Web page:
Approach: Follow the standard approach to the Millstone climbing area. Take the trail towards Lake Blanch, following the pavement trail out of the parking lot, then the dirt trail up Mill B South. Instead of crossing the creek, take the well worn trail which stays on the west side of the drainage. This trail eventually leads to the large talus cone coming down from the Millstone climbing area. Follow the talus up, until just below the bottom of the steep, east facing rock climbing area (50-80 foot vertical wall). Cross over towards the base of the steep wall, and, short break in the wall should be visible. Climb over this, onto the low angle, well featured slab, and, either cross over and climb onto the main slab (about 200 feet above the very bottom of the slab), or, carefully down climb the narrow slab (short 3 to 5 foot east facing wall on the narrow slab’s right side) to the bottom and cross over to the main, unbroken slab for the full meal deal. Pick a line up the smooth slab, start up. Voila.
Compared to the West Slabs of Mount Olympus and the Mineral Slab, this is sustained lower angle, but, much less featured and fairly polished in most locations. My guess is the angle is from around 30 to 45 degrees is all, but, the rock in most places is smooth and slick. Good route finding required to piece together a reasonable, safe route. Not much loose rock. The wall “rolls” like a wave in places, where it gets low angle enough to traverse or walk, and, high angle enough to get “interesting”. Traversing off if weather or conditions change may be somewhat difficult in the first half or two-thirds of the slab.
The slab gains about 700 feet of vertical and the ridge above can be followed to a nice high point yielding fine views of the Sundial and the upper Mill B South drainage.
Descent: follow social/game trails down and eventually hook up with the Broad’s Fork trail.
The Millstone Slab is located on the west side of the Mill B South drainage, and is the very large slab forming the west side of the steep, east facing rock climbing area.
If using a rope, take a standard rack of gear including a set of stoppers, micro cams up through a #3 Camalot (or equivalent). There will be the potential for very hefty run outs depending on the line chosen. At best, expect to climb 60 or more feet without protection in places on the smooth, nearly featureless face. Angling back and forth might help connect discontinuities.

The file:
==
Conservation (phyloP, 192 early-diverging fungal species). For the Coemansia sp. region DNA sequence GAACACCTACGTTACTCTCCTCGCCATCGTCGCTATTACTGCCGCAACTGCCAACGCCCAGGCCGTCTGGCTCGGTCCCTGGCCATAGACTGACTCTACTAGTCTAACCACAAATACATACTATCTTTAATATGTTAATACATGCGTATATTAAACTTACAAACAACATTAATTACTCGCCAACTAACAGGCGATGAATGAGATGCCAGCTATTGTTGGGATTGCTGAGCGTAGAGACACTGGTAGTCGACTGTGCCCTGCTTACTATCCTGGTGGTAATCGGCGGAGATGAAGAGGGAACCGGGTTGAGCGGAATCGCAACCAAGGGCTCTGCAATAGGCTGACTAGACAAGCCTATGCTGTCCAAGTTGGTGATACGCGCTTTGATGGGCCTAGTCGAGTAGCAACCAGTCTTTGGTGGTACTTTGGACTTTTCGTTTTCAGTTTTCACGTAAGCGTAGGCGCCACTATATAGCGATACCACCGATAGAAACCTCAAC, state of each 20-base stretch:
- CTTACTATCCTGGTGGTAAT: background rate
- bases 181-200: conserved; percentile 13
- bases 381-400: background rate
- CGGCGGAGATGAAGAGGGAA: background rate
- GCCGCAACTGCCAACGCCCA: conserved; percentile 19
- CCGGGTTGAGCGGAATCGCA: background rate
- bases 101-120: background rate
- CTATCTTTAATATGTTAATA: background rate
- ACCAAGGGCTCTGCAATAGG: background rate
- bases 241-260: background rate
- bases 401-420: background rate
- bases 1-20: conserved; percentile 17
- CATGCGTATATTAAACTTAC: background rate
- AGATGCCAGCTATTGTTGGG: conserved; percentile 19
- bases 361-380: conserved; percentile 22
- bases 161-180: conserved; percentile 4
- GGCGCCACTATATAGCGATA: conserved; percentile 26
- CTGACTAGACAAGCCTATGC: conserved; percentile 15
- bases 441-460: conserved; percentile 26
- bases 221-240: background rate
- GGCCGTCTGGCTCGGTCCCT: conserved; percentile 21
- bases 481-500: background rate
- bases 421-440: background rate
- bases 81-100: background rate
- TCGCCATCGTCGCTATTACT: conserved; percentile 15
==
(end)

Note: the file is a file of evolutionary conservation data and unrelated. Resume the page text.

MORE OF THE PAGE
No fixed anchors or gear.
Looking down the slab.
BETA PHOTO: The Millstone Slab.
The average angle of the slab.
Panorama of the slab from the base.
From the top of the slab, hike a few hundred feet ...
Sep 20, 2009
Long, consistent, and secluded warrants 2 stars for this slab in my opinion. I climbed directly up the middle following obvious seams in the rock. The climbing is low 5th class, and it's incredibly consistent for the entire 700 vertical feet. The exposure is beautiful. Two hours round trip from the car.
|By Brian B Ballard|
From: Boulder, CO
Jul 30, 2010
Not nearly as featureless as stated here. Pro is rare and often sketchy. I recommend free solo on this one. The game trails into broads fork go through beautiful open forest.
Aug 2, 2010
That settles it. I'm going to spray about 150 bolts into it. (heh heh)
|By Tristan Higbee|
May 22, 2012
I climbed this today and had a great time on it. As others have said, it's remarkably consistent. I started up in my approach shoes but switched to my climbing shoes a couple hundred feet up. Felt more secure.
For the descent I didn't want to descend down into Broads Fork because I wasn't familiar with that area at all, so I came down around the west (climber's right) side of the Millstone Slab and then followed a dry creek bed back down to the trail. Some minor bushwhacking was required but it wasn't bad.
Approach beta here was spot on. I scrambled down to the very bottom tip of the slab before climbing up again.